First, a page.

Greek negotiations reach new deadlock

Alexis Tsipras [Joanna/flickr]

Despite optimism at Monday’s emergency summit that a deal could be reached this week, new developments demonstrate that a significant gap remains between Athens and its lenders. EURACTIV Greece reports.

Ahead of a crucial meeting of eurozone finance ministers today (24 June), Greek premier Alexis Tsipras held talks in Brussels with the heads of the European Commission, the IMF and the European Central Bank.

Tsipras proposed a package of measures mostly based on hikes to VAT and corporate taxes, as well as increases to pension contributions both for employers and employees.

>>Read: Greece bailout extension on the cards at Eurogroup

According to a document seen by The Wall Street Journal on Wednesday, there are still major divisions between Greece and its international creditors over the proposed measures by Athens.

Press reports suggest that international lenders rejected Greece’s VAT-based proposals, as they would increase the recession, and at the same time would hamper growth. In response, creditors proposed “permanent cuts”.

“The latest proposals are definitely rejected by the Greek side,” stressed a government source according to press reports in Athens.

Before flying to Brussels, Alexis Tsipras, fueled speculation after he tweeted that certain creditors are not interested in a deal:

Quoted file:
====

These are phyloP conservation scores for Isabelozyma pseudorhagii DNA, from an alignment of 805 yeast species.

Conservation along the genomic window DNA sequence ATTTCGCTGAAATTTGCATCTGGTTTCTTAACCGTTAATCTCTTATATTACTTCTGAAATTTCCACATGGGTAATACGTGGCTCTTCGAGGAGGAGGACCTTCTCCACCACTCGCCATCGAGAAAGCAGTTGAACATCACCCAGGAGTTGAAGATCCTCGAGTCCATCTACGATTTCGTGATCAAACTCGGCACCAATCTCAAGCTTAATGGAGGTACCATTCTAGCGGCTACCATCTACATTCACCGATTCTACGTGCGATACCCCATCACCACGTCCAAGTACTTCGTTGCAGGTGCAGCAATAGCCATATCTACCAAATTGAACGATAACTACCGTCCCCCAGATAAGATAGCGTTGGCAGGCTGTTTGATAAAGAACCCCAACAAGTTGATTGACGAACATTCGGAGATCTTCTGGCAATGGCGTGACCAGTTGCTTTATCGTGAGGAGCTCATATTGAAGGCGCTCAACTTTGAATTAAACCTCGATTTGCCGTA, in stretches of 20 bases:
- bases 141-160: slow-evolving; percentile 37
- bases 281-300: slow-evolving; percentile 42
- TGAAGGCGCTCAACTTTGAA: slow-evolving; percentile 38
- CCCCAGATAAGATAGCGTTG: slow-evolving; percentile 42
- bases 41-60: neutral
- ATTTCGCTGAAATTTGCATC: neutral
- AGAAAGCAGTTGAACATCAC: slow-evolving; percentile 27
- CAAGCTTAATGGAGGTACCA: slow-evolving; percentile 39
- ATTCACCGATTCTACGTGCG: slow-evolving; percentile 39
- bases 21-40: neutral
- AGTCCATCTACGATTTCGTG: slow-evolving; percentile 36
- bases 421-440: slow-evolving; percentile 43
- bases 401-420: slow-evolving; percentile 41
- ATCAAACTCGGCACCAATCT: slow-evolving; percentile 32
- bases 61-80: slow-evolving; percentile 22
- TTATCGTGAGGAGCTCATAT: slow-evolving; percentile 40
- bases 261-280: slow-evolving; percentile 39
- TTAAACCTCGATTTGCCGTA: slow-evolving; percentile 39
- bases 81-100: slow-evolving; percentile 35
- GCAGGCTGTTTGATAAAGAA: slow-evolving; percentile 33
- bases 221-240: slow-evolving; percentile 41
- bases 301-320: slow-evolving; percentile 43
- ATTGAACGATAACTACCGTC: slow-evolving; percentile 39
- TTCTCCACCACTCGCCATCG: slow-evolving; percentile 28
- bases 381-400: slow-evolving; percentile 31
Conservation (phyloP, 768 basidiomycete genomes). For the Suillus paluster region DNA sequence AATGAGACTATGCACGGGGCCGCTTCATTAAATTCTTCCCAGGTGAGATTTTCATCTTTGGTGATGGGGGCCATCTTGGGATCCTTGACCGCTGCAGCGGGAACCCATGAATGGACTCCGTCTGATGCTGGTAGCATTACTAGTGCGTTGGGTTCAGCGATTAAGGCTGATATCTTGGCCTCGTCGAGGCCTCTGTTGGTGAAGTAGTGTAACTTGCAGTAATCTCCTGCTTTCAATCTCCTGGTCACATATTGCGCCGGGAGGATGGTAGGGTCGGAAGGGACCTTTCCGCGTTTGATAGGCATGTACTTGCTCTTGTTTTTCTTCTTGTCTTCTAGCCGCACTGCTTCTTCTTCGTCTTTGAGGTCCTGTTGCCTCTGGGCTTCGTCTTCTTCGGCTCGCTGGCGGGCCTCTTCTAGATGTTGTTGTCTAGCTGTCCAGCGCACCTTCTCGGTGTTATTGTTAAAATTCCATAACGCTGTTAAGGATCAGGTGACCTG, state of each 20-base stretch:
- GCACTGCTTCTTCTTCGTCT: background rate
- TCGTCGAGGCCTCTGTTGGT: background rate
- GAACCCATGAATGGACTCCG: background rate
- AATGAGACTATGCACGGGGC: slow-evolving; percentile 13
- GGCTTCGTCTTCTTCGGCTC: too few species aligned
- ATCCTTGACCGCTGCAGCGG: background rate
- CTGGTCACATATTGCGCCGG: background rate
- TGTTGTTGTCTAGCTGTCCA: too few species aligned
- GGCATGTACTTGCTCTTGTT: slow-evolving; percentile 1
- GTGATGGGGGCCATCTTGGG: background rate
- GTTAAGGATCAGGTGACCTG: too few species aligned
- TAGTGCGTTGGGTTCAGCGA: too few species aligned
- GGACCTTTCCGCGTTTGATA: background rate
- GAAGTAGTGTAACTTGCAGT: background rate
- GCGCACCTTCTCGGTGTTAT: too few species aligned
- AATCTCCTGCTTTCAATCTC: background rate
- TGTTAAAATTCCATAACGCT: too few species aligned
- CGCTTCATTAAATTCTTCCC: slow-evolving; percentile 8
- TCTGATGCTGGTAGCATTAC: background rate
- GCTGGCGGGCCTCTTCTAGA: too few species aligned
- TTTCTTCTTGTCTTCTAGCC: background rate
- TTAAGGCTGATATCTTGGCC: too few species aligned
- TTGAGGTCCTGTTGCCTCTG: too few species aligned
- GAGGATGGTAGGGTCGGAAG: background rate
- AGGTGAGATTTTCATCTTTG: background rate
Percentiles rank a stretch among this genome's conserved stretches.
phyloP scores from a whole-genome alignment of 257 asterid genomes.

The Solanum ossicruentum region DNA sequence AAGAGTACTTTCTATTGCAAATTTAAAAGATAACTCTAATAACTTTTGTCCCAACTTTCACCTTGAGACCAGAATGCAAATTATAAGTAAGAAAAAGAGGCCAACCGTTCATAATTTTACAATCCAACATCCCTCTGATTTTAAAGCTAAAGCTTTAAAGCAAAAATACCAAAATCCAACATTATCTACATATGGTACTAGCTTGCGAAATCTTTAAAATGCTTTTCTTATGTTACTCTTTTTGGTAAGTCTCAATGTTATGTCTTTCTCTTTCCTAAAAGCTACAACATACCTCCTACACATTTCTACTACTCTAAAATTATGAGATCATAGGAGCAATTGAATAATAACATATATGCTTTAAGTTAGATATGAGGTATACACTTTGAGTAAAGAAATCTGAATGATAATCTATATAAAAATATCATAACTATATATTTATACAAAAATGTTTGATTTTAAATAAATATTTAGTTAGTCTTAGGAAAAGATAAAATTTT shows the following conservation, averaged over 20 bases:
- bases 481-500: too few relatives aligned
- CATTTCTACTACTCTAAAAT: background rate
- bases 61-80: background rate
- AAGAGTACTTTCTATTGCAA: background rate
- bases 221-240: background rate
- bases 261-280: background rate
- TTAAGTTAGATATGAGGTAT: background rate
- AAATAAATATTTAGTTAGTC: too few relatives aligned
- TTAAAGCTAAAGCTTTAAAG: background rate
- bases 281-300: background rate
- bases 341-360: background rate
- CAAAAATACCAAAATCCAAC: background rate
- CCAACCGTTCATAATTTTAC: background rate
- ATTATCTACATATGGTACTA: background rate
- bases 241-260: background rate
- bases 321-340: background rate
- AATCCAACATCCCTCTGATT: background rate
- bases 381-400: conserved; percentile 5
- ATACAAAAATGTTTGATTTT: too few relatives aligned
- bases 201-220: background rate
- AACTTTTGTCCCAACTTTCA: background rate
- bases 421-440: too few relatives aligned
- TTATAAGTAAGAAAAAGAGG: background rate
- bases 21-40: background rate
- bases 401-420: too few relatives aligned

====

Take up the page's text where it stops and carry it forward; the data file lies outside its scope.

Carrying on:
Private sector mostly hit
Analysts fear that the new deal proposed by Athens has dealt another blow to the private sector.

Cash-strapped Greece has been seeking foreign investment for the last 5 years, but the new measures floated by the coalition government do not inspire confidence.

Among the proposals is the tax rate of SA and Ltd. firms (no freelancers and sole proprietorships) being increased from 26% to 29% by 2016, and a special levy of 12% to be imposed on businesses with profits of over 500,000 euros.

Greece’s creditors are allegedly opposed to it, and propose a decrease to 28%.

The Greek side also proposes raising contributions to IKA, the largest Social Security Organisation in Greece, by 3.9% (2.9% of employer contributions and 1% of employee contributions).

The same percentage was decreased in July 2014, aiming at boosting entrepreneurship. The latter initiative is estimated at raising 350 million euros in 2015, and 800 million in 2016, in public revenue.

Potami concerned over tax hikes

Charis Theocharis, former Secretary General for Public Revenues and current centre-left Potami MP, told EURACTIV Greece today that the new plan will inevitably increase the recession of the debt-ridden country, as well as already high unemployment levels.

“It’s obvious that the new plan almost agreed on by Athens and its international creditors is much more recessionary compared to Juncker’s plan proposed in Berlin’s meeting,” Theocharis said, explaining that the new plan is mainly based on taxation.

The lawmaker continued, saying that the taxes are more comparable to the first and second bailout.

“[The new plan] It will lead to greater recession and in consequence to higher unemployment levels,” he concluded.

>>Read: Leftist Syriza MPs to reject new EU deal

Similar concerns on tax hikes were recently expressed by the ALDE President Guy Verhofstadt.

“We had expected the Greek government to propose a serious reform plan to dismantle the Greek clientelistic political system, open up the Greek economy, reinvigorate the labour market and to fight entrenched corruption in Greek society,” Verhofstadt said.

“Unfortunately, so far we have only seen attempts to raise taxes and proposals to scrape together the last euros they can find, to reimburse their creditors. This is a quick-fix, short term policy, instead of a badly needed sustainable reform plan to give Greek society the means to emerge stronger from this crisis,” he added.

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